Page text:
Macrophages perform key functions in tissue homeostasis that are influenced by the local tissue environment. Within the tumor microenvironment, tumor-associated macrophages can be altered to acquire properties that enhance tumor growth. Here, we found that lactate, a metabolite found in high concentration within the anaerobic tumor environment, activated mTORC1 that subsequently suppressed TFEB-mediated expression of the macrophage-specific vacuolar ATPase subunit ATP6V0d2. Atp6v0d2–/– mice were more susceptible to tumor growth, with enhanced HIF-2α–mediated VEGF production in macrophages that display a more protumoral phenotype. We found that ATP6V0d2 targeted HIF-2α but not HIF-1α for lysosome-mediated degradation. Blockade of HIF-2α transcriptional activity reversed the susceptibility of Atp6v0d2–/– mice to tumor development. Furthermore, in a cohort of patients with lung adenocarcinoma, expression of ATP6V0d2 and HIF-2α was positively and negatively correlated with survival, respectively, suggesting a critical role of the macrophage lactate/ATP6V0d2/HIF-2α axis in maintaining tumor growth in human patients. Together, our results highlight the ability of tumor cells to modify the function of tumor-infiltrating macrophages to optimize the microenvironment for tumor growth.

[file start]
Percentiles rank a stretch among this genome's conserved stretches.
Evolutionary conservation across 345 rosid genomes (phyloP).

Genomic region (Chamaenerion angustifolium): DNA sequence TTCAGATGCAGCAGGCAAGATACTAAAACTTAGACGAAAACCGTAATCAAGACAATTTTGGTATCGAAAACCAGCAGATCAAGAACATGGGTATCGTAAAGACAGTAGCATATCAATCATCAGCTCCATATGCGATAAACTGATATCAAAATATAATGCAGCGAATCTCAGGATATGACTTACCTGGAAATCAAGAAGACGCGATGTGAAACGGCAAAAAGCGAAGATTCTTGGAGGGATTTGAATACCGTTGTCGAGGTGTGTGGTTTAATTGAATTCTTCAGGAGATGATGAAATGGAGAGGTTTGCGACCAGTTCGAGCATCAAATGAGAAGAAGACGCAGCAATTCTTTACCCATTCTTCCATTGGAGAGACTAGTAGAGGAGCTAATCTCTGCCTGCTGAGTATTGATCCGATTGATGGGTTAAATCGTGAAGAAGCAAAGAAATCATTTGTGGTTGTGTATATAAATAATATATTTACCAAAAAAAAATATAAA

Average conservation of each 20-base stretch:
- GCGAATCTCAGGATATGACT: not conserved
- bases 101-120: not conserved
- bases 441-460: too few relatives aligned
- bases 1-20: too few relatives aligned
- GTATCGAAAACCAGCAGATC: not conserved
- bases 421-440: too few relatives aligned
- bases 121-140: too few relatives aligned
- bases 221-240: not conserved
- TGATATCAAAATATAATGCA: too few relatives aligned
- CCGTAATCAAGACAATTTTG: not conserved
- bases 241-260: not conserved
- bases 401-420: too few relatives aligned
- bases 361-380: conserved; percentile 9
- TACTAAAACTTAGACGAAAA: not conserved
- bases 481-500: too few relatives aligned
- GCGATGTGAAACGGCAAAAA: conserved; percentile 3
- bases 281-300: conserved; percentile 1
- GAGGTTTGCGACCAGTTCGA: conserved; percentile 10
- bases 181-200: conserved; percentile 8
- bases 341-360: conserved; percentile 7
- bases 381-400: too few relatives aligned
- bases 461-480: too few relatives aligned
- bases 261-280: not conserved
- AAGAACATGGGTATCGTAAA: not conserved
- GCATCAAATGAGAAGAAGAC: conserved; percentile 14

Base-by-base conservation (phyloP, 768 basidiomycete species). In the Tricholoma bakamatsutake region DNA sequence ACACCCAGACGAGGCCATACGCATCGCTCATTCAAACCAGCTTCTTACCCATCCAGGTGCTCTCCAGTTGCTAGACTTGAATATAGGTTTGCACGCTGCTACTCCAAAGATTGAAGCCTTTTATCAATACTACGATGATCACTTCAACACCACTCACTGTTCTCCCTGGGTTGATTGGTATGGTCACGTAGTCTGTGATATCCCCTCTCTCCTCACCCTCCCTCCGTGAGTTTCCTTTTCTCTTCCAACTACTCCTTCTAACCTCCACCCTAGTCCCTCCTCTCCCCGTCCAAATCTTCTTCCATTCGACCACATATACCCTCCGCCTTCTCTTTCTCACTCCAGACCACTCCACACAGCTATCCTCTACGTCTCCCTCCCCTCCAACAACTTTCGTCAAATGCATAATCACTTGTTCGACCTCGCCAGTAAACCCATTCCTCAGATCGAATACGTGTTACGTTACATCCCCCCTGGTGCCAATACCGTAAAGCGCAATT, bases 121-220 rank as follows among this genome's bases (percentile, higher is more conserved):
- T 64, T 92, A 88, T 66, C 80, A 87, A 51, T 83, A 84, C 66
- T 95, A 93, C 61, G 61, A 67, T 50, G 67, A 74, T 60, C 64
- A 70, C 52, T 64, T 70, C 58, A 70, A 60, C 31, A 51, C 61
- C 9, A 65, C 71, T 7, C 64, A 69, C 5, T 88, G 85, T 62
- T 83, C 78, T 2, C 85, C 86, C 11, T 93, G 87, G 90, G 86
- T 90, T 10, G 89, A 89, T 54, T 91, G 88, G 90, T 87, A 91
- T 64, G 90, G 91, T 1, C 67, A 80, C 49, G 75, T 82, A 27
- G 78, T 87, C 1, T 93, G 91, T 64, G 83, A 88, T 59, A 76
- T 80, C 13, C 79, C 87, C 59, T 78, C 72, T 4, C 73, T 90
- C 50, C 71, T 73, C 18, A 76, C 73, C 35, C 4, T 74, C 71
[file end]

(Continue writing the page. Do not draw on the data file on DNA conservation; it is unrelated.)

Na Liu, Jing Luo, Dong Kuang, Sanpeng Xu, Yaqi Duan, Yu Xia, Zhengping Wei, Xiuxiu Xie, Bingjiao Yin, Fang Chen, Shunqun Luo, Huicheng Liu, Jing Wang, Kan Jiang, Feili Gong, Zhao-hui Tang, Xiang Cheng, Huabin Li, Zhuoya Li, Arian Laurence, Guoping Wang, Xiang-Ping Yang